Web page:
Everything you need to know about Copyright Week
To the many who view themselves as netizens, citizens of the Internet, the loss of Aaron Swartz was a devastating moment in history. One year after his death, the memory of the 26-year-old activist is galvanizing the efforts of organizers who share his passion for the freedom of information.
For the next month, activists with “The Day We Fight Back” movement will coordinate a massive protest movement against suspicionless online surveillance by the U.S. National Security Agency. The Electronic Frontier Foundation, in affiliation with other organizations, has declared the week of January 13 Copyright Week, an event that aims to both inform the public and call them to action.
Each day of Copyright Week focuses on a different principle, which the activists hope will draw sustained attention towards the need for improved copyright laws:
- Transparency: “Copyright policy must be set through a participatory, democratic and transparent process. It should not be decided through back room deals or secret international agreements.”
- Building and Defending a Robust Public Domain: “The public domain is our cultural commons and a public trust. Copyright policy should seek to promote, and not diminish, this crucial resource.”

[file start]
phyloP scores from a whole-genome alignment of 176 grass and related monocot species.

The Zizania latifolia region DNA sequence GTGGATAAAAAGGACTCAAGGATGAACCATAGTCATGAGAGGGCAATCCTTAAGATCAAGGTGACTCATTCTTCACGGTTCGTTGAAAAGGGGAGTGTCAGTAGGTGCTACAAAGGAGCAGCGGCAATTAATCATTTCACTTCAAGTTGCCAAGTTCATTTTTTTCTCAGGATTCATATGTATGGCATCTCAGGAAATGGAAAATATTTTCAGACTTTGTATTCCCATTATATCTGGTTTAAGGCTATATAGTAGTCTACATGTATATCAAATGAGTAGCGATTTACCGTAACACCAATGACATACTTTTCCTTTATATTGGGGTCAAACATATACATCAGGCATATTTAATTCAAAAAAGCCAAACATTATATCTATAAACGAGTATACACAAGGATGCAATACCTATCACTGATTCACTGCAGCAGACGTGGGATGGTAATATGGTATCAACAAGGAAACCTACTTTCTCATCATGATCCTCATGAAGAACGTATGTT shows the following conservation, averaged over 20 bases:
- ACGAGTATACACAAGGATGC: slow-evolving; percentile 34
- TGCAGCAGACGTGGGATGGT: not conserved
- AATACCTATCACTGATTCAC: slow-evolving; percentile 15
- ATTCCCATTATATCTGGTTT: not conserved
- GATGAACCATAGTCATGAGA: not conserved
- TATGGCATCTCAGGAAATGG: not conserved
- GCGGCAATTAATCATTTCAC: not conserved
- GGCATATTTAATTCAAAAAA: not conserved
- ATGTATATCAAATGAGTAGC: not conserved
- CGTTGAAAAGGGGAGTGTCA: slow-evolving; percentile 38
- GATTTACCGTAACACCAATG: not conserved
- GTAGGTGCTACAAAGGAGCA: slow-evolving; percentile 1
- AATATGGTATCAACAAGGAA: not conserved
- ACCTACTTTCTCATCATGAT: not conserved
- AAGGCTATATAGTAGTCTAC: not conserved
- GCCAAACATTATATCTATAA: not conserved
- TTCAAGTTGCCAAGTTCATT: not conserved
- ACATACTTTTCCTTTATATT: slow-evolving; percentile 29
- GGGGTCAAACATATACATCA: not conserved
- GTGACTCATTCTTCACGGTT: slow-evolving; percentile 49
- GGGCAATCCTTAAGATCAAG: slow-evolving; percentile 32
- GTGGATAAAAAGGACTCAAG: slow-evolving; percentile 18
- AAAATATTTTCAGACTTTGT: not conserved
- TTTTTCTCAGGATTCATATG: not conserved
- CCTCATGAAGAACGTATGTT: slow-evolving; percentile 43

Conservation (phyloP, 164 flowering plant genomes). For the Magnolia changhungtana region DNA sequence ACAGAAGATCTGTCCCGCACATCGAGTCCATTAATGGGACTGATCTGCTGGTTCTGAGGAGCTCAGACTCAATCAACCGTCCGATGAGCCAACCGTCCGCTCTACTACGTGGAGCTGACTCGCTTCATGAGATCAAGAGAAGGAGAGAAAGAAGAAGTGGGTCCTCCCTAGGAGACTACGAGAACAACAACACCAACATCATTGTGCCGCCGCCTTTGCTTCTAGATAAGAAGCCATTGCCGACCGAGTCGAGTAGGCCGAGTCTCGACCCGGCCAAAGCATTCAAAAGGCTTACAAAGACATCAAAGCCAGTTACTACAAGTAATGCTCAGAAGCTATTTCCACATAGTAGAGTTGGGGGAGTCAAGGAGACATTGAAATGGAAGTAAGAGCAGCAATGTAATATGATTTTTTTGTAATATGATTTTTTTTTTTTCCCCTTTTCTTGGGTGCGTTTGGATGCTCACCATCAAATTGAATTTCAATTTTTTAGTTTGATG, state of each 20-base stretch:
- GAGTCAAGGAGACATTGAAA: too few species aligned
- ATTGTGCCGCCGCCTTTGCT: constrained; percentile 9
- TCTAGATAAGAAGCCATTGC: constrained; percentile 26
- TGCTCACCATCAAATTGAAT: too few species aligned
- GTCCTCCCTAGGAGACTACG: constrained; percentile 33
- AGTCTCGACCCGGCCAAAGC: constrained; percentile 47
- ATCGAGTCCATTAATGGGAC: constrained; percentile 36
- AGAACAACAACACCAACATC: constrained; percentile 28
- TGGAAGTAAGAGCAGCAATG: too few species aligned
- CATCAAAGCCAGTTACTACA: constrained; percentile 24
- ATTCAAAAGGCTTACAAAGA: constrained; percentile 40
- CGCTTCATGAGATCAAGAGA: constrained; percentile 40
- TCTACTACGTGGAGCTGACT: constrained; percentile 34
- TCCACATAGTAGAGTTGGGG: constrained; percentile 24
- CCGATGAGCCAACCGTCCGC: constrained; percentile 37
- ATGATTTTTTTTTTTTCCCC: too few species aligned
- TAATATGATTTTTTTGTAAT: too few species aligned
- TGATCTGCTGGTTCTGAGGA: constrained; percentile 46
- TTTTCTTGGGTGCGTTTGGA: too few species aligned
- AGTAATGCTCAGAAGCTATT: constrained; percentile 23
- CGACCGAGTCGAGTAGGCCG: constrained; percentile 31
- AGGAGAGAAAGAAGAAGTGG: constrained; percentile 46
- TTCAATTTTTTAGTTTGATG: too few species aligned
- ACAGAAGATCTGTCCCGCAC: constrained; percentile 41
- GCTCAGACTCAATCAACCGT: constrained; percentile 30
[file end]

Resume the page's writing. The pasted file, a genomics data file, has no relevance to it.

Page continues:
- Open Access: “The results of publicly funded research should be made freely available to the public online, to be fully used by anyone, anywhere, anytime.”
- You Bought It, You Own It: “Copyright policy should foster the freedom to truly own your stuff: to tinker with it, repair it, reuse it, recycle it, read or watch or launch it on any device, lend it, and then give it away (or re-sell it) when you're done.”
- Fair Use Rights: “For copyright to achieve its purpose of encouraging creativity and innovation, it must preserve and promote ample breathing space for unexpected and innovative uses.”
- Getting Copyright Right: “A free and open Internet is essential infrastructure, fostering speech, activism, new creativity and new business models for artists, authors, musicians and other creators. It must not be sacrificed in the name of copyright enforcement.”
Organizations that support flexible copyright laws and the “cultural commons” will play a key role in promoting Copyright Week. The EFF told the Daily Dot to expect the not-for-profit Creative Commons to provide public lessons on the tools, policies, and practices of supporting the public domain.
Wikicommons, an online repository of copyright free photos, videos, and sound files, will also provide lessons on the value of unrestricted access to peer-reviewed scholarly research. An in-depth discussion about how authors can publish their works through Open Access (OA) is expected to take place.
While the timing of Copyright Week is no doubt intended to coincide with the anniversary of Swartz’s death, it’s also being launched as activists are scrambling to rally the public (and the U.S. Congress) against the controversial Trans-Pacific Partnership.
The trade agreement, currently being negotiated by 12 trans-Pacific countries, would make controversial changes to internationally recognized intellectual property laws. Activists fear these changes will place extreme restrictions on how users can legally share content online.
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